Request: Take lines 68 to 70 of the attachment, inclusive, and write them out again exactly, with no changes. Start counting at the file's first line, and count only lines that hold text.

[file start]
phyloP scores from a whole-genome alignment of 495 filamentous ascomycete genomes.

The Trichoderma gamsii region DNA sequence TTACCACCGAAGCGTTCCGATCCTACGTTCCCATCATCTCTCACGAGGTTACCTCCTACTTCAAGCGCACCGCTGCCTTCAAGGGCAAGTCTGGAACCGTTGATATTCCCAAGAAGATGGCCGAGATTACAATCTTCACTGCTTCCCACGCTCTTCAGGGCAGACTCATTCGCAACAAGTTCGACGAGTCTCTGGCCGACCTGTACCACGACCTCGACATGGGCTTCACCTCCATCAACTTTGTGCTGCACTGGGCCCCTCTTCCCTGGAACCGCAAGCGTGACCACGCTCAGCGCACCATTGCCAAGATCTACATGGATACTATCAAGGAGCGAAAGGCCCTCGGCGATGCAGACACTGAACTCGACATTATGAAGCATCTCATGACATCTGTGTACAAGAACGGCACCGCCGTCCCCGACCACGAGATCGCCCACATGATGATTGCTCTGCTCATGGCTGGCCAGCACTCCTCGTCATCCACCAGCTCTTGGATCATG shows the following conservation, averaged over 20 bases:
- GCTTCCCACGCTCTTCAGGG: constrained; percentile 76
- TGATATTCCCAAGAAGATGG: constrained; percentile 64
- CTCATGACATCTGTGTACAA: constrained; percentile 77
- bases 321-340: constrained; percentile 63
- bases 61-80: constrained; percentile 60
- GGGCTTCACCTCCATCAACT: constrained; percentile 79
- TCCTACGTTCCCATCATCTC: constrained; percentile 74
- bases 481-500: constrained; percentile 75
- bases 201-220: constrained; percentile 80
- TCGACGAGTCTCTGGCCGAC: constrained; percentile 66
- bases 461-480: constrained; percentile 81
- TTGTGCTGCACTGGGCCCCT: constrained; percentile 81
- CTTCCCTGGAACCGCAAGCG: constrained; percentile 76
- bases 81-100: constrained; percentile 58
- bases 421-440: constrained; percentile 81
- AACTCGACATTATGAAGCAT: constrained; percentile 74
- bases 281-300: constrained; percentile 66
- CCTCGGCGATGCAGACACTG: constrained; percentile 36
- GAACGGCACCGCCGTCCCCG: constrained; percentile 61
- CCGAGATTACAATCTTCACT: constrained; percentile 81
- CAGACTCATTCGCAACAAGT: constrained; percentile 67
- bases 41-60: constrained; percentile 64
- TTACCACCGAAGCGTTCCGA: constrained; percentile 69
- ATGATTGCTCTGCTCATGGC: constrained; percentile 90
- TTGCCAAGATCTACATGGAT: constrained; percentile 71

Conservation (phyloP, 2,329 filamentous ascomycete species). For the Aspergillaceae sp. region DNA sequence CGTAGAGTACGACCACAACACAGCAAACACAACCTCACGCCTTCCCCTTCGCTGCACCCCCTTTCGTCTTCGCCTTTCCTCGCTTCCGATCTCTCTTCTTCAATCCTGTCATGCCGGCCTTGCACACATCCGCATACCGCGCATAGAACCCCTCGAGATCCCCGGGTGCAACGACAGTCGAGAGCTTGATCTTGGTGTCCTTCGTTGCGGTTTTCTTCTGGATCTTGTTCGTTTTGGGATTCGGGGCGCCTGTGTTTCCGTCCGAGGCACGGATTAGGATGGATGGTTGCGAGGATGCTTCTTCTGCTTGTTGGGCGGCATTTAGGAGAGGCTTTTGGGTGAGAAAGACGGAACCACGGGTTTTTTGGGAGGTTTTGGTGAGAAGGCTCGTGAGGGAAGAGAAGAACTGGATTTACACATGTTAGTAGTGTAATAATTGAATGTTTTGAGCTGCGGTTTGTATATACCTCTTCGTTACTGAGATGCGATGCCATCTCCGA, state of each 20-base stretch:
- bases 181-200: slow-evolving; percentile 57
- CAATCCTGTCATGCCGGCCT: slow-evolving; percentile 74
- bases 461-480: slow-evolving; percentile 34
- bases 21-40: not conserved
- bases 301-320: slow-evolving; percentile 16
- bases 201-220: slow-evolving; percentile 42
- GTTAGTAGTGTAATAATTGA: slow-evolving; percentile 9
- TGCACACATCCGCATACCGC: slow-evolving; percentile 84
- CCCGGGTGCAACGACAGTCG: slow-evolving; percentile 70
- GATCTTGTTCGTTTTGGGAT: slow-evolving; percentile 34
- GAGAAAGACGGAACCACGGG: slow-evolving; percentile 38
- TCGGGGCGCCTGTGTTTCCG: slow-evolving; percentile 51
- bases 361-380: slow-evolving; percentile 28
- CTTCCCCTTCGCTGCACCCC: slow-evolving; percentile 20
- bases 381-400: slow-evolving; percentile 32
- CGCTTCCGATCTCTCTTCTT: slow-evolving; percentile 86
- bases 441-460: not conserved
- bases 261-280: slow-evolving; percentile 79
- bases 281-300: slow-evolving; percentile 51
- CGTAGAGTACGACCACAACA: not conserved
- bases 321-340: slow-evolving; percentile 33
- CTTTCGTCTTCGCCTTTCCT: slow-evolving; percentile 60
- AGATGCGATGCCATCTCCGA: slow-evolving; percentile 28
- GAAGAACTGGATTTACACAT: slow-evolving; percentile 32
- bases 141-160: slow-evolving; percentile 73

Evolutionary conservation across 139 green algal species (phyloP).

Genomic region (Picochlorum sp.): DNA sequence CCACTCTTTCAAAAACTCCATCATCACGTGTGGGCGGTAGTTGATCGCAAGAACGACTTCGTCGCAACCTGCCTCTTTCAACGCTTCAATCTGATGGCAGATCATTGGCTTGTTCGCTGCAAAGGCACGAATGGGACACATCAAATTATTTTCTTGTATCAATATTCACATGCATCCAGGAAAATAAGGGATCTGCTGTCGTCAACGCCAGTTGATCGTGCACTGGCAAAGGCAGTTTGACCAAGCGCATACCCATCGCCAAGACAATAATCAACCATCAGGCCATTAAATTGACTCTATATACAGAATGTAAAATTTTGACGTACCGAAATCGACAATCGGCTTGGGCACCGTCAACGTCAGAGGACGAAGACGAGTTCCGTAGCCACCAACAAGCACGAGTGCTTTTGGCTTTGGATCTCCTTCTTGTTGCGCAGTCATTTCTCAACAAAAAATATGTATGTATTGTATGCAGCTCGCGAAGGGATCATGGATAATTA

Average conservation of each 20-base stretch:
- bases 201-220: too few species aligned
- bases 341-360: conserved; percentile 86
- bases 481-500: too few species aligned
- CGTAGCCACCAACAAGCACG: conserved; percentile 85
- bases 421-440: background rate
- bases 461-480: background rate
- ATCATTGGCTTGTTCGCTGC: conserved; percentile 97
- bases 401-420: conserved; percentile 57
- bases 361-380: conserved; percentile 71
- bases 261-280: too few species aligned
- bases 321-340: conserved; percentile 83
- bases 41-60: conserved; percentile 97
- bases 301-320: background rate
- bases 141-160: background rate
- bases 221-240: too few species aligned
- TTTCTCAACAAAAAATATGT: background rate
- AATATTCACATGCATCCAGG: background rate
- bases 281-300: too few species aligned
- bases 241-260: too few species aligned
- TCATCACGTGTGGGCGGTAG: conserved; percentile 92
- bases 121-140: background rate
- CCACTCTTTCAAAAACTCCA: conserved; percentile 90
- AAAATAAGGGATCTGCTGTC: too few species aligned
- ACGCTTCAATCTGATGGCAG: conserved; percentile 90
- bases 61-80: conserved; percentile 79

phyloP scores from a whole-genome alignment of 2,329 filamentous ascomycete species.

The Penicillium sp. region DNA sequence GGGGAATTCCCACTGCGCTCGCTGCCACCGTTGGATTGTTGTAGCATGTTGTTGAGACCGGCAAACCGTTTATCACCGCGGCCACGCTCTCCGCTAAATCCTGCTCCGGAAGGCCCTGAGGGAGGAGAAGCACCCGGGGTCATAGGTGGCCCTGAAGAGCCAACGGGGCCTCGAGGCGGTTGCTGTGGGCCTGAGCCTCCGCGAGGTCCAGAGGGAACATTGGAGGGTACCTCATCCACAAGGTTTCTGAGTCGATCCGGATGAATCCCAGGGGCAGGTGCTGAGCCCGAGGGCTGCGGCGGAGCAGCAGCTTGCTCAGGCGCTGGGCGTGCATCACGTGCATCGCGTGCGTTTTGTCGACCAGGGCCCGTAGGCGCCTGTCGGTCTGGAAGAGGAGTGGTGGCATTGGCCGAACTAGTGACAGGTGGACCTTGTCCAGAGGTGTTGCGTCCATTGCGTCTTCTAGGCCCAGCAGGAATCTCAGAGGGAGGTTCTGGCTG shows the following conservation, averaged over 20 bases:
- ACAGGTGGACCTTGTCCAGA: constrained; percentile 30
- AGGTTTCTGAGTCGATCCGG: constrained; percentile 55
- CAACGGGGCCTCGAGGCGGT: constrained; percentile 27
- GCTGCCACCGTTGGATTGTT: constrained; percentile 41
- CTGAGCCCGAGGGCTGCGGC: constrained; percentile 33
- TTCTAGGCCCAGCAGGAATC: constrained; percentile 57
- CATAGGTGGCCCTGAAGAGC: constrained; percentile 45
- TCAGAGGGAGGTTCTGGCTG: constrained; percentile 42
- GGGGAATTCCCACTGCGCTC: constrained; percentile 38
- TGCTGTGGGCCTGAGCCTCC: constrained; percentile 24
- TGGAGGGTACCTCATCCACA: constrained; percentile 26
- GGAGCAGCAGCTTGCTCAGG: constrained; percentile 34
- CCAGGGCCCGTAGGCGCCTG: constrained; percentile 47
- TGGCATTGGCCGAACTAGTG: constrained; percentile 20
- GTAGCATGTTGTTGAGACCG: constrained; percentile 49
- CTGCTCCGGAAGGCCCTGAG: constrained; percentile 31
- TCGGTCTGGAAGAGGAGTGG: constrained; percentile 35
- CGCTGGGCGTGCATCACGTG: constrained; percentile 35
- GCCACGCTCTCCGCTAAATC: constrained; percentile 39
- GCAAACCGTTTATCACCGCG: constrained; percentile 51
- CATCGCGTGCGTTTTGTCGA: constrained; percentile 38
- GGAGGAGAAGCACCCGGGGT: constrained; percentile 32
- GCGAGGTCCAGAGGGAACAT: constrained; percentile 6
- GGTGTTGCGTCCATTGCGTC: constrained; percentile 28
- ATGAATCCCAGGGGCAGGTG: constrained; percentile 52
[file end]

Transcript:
- bases 41-60: conserved; percentile 97
- bases 301-320: background rate
- bases 141-160: background rate